The Kinship of Memory

Friday, February 23, 2024

Of the quartet of photographs in today’s post, only one somersaults back over 30 years ago: the second one, which features painted wooden panels leaning against a wall. I first saw those panels in the late summer of 1993, when I read with poet-actor Harry Northup at Portfolio Coffee House in Long Beach. Kitty-corner to the coffee house was an elementary school playground with a block-long chain-link fence on which the panels gleamed as public art. Harry and I were celebrating the release of our spoken word albums, VEHEMENCE and PERSONAL CRIME, along with fellow spoken word performer, the late Linda Albertano, and a local poet Pam Nielsen.

Portfolio Coffee House was forced to move by the landlord over a year ago, after being a landmark gathering place for poets and the occasional musician. Other coffee shops have opened up on Fourth Street, including Coffee Drunk and Rose Park Coffee. I have met and talked with young poets at both these places, but I miss Portfolio. My hair is all gray now. How dark still was, back then, 30 years ago. Of course, what do I expect of inevitability but its unwobbling fulfillment? I sit ere, grateful to be able to still move my fingers on a keyboard and to know that I will be reading my poetry on Harry’s Poetry Hour this coming Tuesday, February 27th.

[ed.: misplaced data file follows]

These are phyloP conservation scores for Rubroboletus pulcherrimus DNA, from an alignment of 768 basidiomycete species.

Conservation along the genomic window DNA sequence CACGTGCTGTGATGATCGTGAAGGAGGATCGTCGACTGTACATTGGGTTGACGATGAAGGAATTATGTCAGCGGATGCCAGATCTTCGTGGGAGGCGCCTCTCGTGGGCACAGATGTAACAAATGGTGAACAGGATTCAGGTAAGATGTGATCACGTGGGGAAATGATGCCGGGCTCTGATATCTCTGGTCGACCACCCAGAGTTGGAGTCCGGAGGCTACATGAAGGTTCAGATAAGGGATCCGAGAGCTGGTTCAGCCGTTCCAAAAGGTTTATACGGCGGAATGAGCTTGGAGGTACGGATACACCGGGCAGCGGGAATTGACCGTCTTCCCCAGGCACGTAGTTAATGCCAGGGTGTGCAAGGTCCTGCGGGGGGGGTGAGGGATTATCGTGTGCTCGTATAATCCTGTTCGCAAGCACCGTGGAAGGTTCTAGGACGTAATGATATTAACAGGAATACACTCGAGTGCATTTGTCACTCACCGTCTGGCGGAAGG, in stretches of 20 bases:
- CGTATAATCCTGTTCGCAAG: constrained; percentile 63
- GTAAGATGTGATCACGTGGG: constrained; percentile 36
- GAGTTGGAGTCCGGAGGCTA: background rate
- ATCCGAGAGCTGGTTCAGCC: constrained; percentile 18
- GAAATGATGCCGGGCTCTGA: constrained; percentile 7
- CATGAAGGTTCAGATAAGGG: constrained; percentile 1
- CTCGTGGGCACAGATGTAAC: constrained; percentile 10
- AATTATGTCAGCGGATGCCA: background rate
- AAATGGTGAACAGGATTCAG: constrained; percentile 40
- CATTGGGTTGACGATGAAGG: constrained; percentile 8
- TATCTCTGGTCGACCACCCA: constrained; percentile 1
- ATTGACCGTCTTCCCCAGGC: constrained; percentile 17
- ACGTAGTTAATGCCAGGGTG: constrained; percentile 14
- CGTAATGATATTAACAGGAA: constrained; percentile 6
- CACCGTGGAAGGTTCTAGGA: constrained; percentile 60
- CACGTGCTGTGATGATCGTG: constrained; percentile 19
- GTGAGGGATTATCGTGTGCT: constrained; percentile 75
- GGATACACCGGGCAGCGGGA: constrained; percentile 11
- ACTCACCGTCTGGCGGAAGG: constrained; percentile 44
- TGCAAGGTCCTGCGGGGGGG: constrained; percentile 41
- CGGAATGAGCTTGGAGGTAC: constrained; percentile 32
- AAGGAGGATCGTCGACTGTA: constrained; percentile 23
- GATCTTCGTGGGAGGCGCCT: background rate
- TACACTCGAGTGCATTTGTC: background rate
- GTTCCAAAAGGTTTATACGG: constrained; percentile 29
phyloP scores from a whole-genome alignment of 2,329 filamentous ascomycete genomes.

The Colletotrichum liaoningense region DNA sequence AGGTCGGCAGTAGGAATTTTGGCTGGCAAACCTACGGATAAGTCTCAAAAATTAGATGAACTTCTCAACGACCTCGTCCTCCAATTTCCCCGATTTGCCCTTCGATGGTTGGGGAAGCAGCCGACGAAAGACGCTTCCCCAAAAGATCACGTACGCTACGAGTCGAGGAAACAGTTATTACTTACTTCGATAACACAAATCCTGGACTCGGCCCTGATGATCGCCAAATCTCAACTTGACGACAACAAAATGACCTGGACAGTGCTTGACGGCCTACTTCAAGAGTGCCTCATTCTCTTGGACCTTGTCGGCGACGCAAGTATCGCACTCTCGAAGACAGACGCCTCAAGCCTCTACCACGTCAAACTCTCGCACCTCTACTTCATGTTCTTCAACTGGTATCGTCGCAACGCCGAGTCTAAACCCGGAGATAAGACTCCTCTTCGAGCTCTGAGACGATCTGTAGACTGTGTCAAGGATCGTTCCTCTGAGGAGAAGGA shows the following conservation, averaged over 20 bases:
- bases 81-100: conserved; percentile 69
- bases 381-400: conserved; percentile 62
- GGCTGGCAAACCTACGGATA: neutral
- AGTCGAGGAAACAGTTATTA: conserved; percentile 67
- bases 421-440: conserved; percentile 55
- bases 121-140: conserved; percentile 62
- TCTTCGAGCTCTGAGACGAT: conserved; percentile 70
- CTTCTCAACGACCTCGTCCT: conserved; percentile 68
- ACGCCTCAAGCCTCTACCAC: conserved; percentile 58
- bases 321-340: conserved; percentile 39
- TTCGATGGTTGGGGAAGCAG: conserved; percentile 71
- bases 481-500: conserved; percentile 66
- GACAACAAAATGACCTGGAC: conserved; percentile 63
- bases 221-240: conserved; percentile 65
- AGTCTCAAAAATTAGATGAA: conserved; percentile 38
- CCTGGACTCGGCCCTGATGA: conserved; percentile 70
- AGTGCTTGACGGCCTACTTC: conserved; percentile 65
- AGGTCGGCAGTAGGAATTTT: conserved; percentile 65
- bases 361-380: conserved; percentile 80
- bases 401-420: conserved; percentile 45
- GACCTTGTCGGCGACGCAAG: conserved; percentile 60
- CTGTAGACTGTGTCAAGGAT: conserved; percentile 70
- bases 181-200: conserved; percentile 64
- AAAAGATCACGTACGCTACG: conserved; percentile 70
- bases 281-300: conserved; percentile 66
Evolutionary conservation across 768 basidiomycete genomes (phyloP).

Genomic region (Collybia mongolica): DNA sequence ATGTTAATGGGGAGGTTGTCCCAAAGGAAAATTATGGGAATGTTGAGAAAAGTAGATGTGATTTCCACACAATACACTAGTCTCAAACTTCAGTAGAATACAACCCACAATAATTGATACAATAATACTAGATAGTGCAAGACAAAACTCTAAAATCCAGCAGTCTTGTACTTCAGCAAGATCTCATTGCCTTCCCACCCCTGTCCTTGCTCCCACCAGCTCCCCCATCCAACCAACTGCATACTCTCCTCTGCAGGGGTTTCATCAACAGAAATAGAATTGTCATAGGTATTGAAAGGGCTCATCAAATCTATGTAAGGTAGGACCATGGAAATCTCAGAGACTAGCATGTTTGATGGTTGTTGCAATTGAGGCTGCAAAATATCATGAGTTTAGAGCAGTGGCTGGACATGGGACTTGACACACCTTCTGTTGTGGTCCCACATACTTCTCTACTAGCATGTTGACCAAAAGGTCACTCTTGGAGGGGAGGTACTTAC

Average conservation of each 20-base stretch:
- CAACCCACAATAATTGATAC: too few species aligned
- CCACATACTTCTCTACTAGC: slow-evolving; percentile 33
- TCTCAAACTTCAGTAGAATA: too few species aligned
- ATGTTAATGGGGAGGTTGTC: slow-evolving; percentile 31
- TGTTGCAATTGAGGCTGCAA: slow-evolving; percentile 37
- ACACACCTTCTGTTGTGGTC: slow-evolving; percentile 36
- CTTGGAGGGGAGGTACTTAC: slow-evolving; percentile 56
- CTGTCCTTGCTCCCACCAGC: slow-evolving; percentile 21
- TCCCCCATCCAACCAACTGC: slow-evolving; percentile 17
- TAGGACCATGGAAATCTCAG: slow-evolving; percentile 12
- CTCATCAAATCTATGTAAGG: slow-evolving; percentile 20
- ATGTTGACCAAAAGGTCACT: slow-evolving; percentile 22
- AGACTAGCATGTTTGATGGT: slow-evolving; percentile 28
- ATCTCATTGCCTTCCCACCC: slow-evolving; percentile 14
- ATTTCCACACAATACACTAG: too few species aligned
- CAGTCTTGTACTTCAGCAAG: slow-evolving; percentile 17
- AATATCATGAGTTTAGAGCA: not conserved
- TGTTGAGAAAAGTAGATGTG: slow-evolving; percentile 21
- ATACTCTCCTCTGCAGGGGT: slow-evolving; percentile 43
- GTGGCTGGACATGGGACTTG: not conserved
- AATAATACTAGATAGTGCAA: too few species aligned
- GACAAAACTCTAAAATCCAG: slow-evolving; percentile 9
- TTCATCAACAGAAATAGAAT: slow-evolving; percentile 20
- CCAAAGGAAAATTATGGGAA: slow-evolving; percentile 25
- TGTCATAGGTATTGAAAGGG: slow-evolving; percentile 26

I took the photograph of the panels a couple weeks ago, before a set of rainstorms pumped up the snow levels in the Sierra Nevada and pushed the annual precipitation totals in Los Angeles County above normal. I should walk over this weekend and see if they are still there, leaning agains the wall in the subdued, but vigilant light of a Southern California winter.

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